Obviously, not all people—men or women–are as shamanically gifted as Iyanla and Camae are. Also, women are not constitutionally fitted to perform this shamanic function instead of men, because of some supposed female “essence.” Still, I sense that women do in fact perform this function more often than men do. And that our men’s circles need more of it.
Here, as I see it, are some of the downsides of our lacking someone to challenge our MKP-related male bravado and bluster:

  • Opening cast-the-circle rounds, personal affirmations, and closing blessing rounds that leave us drifting in a psychic ozone, slightly intoxicated by our own inflated rhetoric.
  • Choices made or voiced in I-group that are forgotten the next day.
  • Clearings that are motivated by men wanting merely to be seen, to be grandiose, to bellow at another man from a bully pulpit, or to take the easy route to the power position in the room.

The updated PIT manual includes the suggestion that I-groups might consider doing a co-gender event from time to time. I get the sense that this rarely happens, which may permit certain “boys only” shadows to fester in our circles:

  • men at I-group get to blame and psychologically wallop the women in their lives without fear of fact-checking or reprisal
  • woman-hating behavior (misogyny) goes unchecked at the personal, interpersonal, institutional, and cultural levels
  • I-groups become places to hide out and avoid empowered women like Iyanla and Camae.

Working in all-male circles began in MKP as a conscious principle–an enlightened response to what was happening at the time in all-female circles. 30-plus years on, has our “guys-only” policy devolved into a mere force of habit, a matter of convenience? Without care and vigilance, it can degenerate into the kind of “boys only” logic that governed the clubs that we formed (or were excluded from) in adolescence.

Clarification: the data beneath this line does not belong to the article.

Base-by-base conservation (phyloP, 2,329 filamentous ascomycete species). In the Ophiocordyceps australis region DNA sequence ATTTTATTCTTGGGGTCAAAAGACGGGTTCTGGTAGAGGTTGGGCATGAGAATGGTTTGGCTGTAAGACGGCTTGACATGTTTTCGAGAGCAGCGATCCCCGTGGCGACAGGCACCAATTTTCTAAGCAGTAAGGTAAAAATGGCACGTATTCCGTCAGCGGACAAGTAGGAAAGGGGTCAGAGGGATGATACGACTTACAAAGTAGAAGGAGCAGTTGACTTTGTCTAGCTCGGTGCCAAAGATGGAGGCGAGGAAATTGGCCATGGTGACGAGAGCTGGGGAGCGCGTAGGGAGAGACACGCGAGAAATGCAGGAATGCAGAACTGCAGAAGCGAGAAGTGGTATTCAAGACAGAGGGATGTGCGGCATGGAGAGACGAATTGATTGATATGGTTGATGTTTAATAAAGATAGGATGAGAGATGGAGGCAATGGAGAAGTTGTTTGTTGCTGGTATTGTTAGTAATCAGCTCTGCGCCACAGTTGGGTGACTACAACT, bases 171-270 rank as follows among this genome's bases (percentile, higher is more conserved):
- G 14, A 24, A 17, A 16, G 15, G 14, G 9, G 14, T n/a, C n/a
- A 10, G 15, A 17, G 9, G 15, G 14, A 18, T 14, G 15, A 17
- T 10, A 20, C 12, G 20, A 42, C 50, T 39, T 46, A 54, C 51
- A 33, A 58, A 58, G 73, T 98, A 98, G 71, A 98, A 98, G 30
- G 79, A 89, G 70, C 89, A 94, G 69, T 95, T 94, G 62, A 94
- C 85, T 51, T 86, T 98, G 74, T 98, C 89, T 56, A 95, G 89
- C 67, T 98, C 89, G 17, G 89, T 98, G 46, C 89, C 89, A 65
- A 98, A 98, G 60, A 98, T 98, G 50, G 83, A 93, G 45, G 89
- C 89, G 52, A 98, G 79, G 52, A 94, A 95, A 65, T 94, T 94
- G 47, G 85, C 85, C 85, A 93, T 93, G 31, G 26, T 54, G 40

Of course, the two incidents I selected above aren’t reducible to a single multicultural dynamic. The fact that Iyanla and Camae are African-American also raises issues of race. This is somewhat muted in the play because both characters are black; however, a few questions come to mind: What messages do white men (such as myself) tend to ignore in all-white or majority-white settings? What fear or anger do white men project onto black men (whether or not they are as empowered as Iyanla and Camae are)? How well are black men served by white men who behave this way? How long can men of any color in MKP go without doing work on race?
I haven’t reached a workable stopping point on either the gender or race issues raised here. However, I do have some new guiding questions to bring to I-group and elsewhere: What would Iyanla do? What would Camae do?

Kelly Cresap, Ph.D., is an MKP co-leader based in the Greater Washington area. An author, storyteller, literature scholar, and former NPR commentator, he teaches professional writing and storytelling therapy in Maryland. His first podcast appeared earlier this month at Learn more at

– is a deeply personal issue that everyone decides for himself. Sometimes the price is high, sometimes low. But this is not very important for life. Life is an interesting thing. And the price on Viagra – too.